What's this? A (mostly) Conservative government doing things I like? But... the Tories are the enemy; I grew up believing they were evil, child-killing monsters who didn't squeeze the toothpaste tube from the bottom! Anyway, two good things they've done recently: one about their economic approach and the other to do with a consultation on entertainment licensing in village halls and similar venues [Kevin loses most of his readers to the sound of collective yawning...].
The economy, then. I wrote a while ago of my belief that the Government is not actually destroying the UK's public services. In a speech a week ago (full text of speech here) the chancellor, George Osborne, contrasted the UK Government's approach to that of some countries in mainland Europe. He said:
We had an emergency budget last summer on our own terms - not this summer on the market's terms - unlike so many other countries.
Contrast this with the Labour party's approach. They keep saying that cuts are needed (albeit at a slower rate) but they hardly seem to have identified any cuts that they'd actually make. Unless I've missed something, all their comments on the economy are along the lines of 'This is an ideologically-based cut that will cause much damage to the nation's public services'. So, Ed and Ed, what would you cut?
My second reason for singing the Government's praises is a much more niche issue that I noticed at work yesterday. Currently, village halls (run, usually on a shoestring budget, by a management committee of volunteers) have to get a premises licence if they want to put on entertainment for the public and if they wish to sell alcohol. The licence just covering entertainment (showing films, putting on plays, hosting dances etc.) is free but there's still a fair bit of administration involved, and it all contributes to the workload of, in the case of charitable village halls, volunteer trustees who may well be put off by all the red tape. So imagine my joy when I had an email on Monday about a Government consultation on simplifying the premises licensing procedures. I'm going to quote the foreword in full (with key parts picked out in bold) as I think it's a wonderfully clear statement of intent. Simple language, a clear summary of the current situation, and a straightforward statement of what the Government proposes to change:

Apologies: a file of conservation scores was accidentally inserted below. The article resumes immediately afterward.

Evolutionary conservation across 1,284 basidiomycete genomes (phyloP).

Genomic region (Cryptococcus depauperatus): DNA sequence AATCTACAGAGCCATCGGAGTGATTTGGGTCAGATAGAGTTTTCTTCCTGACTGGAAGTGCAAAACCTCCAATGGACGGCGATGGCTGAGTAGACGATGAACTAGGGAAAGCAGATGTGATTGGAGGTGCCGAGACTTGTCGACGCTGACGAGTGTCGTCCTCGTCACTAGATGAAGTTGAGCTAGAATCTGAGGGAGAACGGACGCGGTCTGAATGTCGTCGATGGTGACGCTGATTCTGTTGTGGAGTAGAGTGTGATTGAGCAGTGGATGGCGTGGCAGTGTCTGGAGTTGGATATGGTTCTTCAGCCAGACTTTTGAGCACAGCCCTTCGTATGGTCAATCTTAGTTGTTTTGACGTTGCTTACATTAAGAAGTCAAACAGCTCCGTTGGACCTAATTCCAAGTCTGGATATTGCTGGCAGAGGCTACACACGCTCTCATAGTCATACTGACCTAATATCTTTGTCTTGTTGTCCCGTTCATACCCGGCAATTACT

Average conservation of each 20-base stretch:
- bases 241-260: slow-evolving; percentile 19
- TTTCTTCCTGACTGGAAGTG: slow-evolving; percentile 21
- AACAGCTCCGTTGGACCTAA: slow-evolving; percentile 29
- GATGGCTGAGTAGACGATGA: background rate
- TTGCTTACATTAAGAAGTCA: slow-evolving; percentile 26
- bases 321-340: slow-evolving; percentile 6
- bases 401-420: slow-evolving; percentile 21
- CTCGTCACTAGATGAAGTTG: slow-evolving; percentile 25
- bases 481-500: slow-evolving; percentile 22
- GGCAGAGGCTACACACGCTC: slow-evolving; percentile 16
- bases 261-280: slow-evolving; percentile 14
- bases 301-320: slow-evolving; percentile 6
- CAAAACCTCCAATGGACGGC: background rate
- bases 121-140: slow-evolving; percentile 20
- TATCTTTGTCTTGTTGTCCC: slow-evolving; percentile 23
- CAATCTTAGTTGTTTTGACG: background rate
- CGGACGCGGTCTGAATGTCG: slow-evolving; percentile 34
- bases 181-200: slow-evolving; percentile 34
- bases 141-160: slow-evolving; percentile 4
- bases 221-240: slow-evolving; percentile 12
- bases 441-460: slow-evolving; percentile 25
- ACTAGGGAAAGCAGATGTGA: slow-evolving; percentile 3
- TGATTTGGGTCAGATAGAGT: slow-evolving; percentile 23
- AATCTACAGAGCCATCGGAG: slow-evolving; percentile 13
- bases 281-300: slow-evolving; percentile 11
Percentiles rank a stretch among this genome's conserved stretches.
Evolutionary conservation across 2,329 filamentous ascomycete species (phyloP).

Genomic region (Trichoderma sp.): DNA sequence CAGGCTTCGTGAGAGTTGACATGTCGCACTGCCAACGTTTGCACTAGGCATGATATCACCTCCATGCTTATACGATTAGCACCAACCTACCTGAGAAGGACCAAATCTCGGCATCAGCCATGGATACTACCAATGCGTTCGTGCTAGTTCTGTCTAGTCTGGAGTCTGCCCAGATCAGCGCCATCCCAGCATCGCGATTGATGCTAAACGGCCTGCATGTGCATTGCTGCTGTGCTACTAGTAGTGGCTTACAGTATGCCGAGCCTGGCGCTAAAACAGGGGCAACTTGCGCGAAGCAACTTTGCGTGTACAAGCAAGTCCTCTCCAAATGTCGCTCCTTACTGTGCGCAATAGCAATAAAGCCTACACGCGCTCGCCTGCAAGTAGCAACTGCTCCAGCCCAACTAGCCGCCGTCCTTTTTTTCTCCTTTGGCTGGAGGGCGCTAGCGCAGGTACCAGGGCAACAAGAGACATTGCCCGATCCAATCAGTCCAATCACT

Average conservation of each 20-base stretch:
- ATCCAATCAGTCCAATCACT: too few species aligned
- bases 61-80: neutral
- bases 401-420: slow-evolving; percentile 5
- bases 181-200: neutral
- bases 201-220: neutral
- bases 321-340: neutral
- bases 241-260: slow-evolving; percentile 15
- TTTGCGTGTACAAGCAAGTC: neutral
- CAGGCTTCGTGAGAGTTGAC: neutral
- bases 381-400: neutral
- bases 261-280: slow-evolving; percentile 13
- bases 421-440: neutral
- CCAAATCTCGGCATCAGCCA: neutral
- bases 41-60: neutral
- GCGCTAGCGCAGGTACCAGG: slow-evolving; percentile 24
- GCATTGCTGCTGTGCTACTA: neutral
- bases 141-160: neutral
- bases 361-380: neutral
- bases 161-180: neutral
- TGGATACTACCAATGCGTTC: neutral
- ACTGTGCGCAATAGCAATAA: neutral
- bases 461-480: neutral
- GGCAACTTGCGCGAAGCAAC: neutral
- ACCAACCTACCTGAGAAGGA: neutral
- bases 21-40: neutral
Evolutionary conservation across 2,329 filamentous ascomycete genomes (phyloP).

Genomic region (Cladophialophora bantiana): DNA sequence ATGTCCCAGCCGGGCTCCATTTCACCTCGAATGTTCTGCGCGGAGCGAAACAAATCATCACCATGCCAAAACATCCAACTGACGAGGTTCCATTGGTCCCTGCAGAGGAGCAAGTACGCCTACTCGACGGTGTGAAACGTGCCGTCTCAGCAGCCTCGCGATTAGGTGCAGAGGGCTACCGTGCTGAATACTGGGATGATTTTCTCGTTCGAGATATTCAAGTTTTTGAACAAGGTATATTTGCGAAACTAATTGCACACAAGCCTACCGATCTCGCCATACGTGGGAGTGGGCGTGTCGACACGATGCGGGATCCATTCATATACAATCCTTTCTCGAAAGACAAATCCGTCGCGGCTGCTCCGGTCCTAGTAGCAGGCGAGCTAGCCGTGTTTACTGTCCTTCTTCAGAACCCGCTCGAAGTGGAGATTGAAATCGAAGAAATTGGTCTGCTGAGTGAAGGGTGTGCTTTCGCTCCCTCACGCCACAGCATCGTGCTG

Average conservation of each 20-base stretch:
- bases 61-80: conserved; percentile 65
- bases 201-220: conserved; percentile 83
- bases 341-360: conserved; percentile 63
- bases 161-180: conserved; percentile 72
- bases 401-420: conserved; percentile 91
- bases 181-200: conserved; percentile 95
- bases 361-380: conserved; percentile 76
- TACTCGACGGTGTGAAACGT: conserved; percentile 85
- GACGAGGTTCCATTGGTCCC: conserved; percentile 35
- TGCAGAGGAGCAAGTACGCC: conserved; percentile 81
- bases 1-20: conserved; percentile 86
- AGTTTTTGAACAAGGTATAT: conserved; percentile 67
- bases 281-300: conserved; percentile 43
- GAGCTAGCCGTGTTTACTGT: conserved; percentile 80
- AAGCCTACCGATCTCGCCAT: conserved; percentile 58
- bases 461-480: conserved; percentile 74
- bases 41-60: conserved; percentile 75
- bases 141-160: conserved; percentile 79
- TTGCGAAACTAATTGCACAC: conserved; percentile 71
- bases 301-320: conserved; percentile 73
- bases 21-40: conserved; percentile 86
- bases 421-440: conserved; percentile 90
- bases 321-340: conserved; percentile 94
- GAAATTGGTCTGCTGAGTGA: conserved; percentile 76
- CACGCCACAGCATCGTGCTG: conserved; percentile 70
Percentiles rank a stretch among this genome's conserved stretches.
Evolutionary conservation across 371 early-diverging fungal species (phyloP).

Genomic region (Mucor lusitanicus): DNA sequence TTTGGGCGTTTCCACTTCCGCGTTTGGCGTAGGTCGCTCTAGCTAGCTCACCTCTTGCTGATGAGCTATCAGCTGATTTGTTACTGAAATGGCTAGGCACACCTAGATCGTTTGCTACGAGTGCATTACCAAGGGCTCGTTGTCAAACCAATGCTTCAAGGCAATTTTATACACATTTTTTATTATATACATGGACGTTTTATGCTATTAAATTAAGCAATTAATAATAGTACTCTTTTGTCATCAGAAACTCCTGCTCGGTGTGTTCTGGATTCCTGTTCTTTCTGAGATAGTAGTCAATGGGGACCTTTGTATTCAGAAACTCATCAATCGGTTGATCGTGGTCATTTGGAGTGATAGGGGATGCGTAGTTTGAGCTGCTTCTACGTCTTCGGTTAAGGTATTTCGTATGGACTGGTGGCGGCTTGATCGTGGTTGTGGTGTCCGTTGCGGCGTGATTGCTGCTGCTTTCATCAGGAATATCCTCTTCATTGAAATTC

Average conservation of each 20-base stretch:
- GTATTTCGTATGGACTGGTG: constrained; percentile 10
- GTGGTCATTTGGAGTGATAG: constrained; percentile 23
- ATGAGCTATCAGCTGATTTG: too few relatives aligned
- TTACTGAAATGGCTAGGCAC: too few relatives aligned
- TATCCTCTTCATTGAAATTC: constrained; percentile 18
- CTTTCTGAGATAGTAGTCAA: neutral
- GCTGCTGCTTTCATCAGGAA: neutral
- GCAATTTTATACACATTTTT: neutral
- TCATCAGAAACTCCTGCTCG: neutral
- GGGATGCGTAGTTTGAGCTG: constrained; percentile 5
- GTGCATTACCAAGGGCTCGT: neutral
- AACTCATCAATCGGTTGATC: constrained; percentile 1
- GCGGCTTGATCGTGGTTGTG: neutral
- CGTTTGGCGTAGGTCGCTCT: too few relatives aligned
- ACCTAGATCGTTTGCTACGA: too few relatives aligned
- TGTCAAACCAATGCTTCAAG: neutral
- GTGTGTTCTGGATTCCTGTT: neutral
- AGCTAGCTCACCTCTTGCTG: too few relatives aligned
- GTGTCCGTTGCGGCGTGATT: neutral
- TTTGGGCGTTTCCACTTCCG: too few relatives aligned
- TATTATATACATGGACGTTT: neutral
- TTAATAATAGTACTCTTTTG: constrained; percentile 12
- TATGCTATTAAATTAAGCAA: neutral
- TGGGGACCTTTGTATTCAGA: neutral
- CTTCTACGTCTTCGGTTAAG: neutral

At the moment, the law and regulations which require some (but not all) types of entertainment to be licensed are a mess. For example, you will need a licence if you want to put on an opera but not if you want to organise a stock car race. A folk duo performing in the corner of a village pub needs permission, but the big screen broadcast of an England football match to a packed barn-like city centre pub does not. An athletics meeting needs licensing if it is an indoor event, but not if it’s held outdoors. A free school concert to parents doesn’t need a licence, but would if there is a small charge to raise money for PTA funds or if there are members of the wider public present. A travelling circus generally needs a permit whereas a travelling funfair does not. A carol concert in a Church doesn’t need a licence, but does if it is moved to the Church Hall. There are many other examples where types of entertainment are treated differently for no good reason – the distinctions are inconsistent, illogical and capricious.
But they cause other problems too. Whenever we force local community groups to obtain a licence to put on entertainment such as a fundraising disco, an amateur play or a film night, the bureaucratic burden soaks up their energy and time and the application fees cost them money too. Effectively we’re imposing a deadweight cost which holds back the work of the voluntary and community sector, and hobbles the big society as well.
Equally importantly, the various musicians’ and other performers’ unions are extremely concerned that all these obstacles reduce the scope for new talent to get started, because small-scale venues find it harder to stay open with all the extra red tape. There is also evidence that pubs which diversified their offer to include activities other than drinking were better able to survive the recession. Making it easier for them to put on entertainment may therefore provide an important source of new income to struggling businesses such as pubs, restaurants and hotels.
Last but not least, laws which require Government approval for such a large range of public events put a small but significant dent in our community creativity and expression. If there’s no good reason for preventing them, our presumption should be that they should be allowed.
So this is a golden opportunity to deregulate, reduce bureaucratic burdens, cut costs, give the big society a boost and give free speech a helping hand as well. Our proposals are, simply, to remove the need for a licence from as many types of entertainment as possible. I urge you to participate in this consultation so that we can restore the balance.